Monday, April 12, 2010

Lost Mission by Athol Dickson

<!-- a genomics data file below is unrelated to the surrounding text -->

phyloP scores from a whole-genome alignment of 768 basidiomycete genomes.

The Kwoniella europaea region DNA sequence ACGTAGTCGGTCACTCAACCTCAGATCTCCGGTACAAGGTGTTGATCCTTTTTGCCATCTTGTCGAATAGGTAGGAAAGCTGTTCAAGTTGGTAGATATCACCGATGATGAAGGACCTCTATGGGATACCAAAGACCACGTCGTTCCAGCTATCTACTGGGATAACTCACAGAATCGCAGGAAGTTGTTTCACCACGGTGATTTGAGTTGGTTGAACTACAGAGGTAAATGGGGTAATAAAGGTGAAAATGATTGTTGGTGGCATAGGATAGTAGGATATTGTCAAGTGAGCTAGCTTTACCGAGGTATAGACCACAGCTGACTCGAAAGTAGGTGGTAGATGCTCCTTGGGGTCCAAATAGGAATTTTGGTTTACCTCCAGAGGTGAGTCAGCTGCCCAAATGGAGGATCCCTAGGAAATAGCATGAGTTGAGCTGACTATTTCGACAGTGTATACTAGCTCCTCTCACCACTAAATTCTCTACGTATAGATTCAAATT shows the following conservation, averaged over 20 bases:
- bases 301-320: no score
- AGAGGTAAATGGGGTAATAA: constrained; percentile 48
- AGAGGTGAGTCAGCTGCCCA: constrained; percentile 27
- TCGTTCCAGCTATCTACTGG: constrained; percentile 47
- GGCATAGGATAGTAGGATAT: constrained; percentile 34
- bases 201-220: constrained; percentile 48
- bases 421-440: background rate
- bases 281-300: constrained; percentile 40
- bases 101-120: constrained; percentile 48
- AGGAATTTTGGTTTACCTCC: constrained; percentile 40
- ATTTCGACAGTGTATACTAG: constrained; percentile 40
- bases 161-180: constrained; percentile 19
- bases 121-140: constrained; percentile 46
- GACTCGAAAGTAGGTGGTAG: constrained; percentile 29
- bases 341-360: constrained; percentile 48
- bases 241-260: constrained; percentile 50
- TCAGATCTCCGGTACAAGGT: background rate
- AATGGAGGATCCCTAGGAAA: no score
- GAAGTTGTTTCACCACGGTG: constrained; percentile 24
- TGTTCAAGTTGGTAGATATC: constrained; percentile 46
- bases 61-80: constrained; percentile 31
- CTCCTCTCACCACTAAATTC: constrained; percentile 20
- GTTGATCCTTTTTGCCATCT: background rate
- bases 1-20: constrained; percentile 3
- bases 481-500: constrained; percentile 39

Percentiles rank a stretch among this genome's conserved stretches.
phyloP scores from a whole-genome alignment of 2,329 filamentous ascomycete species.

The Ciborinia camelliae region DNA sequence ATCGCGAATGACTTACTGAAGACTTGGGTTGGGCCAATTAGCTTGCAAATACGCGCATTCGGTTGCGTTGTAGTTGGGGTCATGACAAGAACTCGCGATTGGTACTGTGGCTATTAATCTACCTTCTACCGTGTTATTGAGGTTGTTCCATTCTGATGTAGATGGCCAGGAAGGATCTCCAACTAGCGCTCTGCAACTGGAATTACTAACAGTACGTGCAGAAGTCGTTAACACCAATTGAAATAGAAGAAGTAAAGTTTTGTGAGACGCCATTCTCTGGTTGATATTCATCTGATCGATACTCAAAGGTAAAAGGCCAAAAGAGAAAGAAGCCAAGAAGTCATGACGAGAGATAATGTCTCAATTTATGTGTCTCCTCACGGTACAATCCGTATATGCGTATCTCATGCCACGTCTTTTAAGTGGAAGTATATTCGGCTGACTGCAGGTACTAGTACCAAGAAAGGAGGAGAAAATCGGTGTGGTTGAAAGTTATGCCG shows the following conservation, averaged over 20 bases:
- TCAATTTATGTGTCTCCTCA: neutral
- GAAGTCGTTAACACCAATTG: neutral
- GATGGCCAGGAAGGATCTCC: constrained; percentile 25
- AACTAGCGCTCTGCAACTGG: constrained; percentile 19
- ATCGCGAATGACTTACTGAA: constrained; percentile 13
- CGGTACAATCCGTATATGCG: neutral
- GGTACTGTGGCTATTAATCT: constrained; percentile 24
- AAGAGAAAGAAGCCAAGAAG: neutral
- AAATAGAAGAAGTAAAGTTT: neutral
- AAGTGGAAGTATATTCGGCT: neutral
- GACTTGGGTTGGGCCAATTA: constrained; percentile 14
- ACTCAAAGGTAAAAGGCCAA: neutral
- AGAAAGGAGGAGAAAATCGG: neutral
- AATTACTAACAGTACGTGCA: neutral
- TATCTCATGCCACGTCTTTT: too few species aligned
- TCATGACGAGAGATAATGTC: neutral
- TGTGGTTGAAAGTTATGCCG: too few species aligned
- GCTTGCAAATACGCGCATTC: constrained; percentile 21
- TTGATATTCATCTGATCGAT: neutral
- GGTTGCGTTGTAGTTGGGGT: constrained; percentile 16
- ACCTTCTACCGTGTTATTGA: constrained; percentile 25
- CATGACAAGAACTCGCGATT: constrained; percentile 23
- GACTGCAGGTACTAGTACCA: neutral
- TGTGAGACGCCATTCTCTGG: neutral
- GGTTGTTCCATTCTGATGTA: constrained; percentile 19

Among the dirt-poor barrios and ultra-wealthy enclaves lining the hills of southern California, a construction project unearths a long-lost Spanish mission. This discovery sets off a chain of events that presents four unrelated people—Reverend Tucker Lockwood, Concha Rivera, Delano Jones, and Detective Harmony Killeen—with difficult choices. In every case, a greater good could be served with a compromise of some basic moral value. Lockwood could steal to feed the poor. Delano Jones could lie—or at least bury the truth—to protect his monument to God's law. Concha Rivera, a Christian with a strong sense of mission, could trespass to preach the Gospel. Detective Killeen could betray her sense of legal responsibility to defend her family. It seems these devil's alternatives will inspire these modern people to perpetuate the very crime that left the mission buried and forgotten 250 years ago—a mystery that is gradually revealed through research into a mysterious triptych excavated at the mission site, as well as through historical flashbacks. At least two themes of magical realism appear repeatedly through the story. First is the appearances of Santos, a mysterious being characterized by a crooked nose, in both the contemporary and historical storylines. And second, the gradual appearance of faces on the triptych as the story's four protagonists—often with the help of a mysterious Hispanic man with the crooked nose—decide whether they will repeat the mistakes of the past.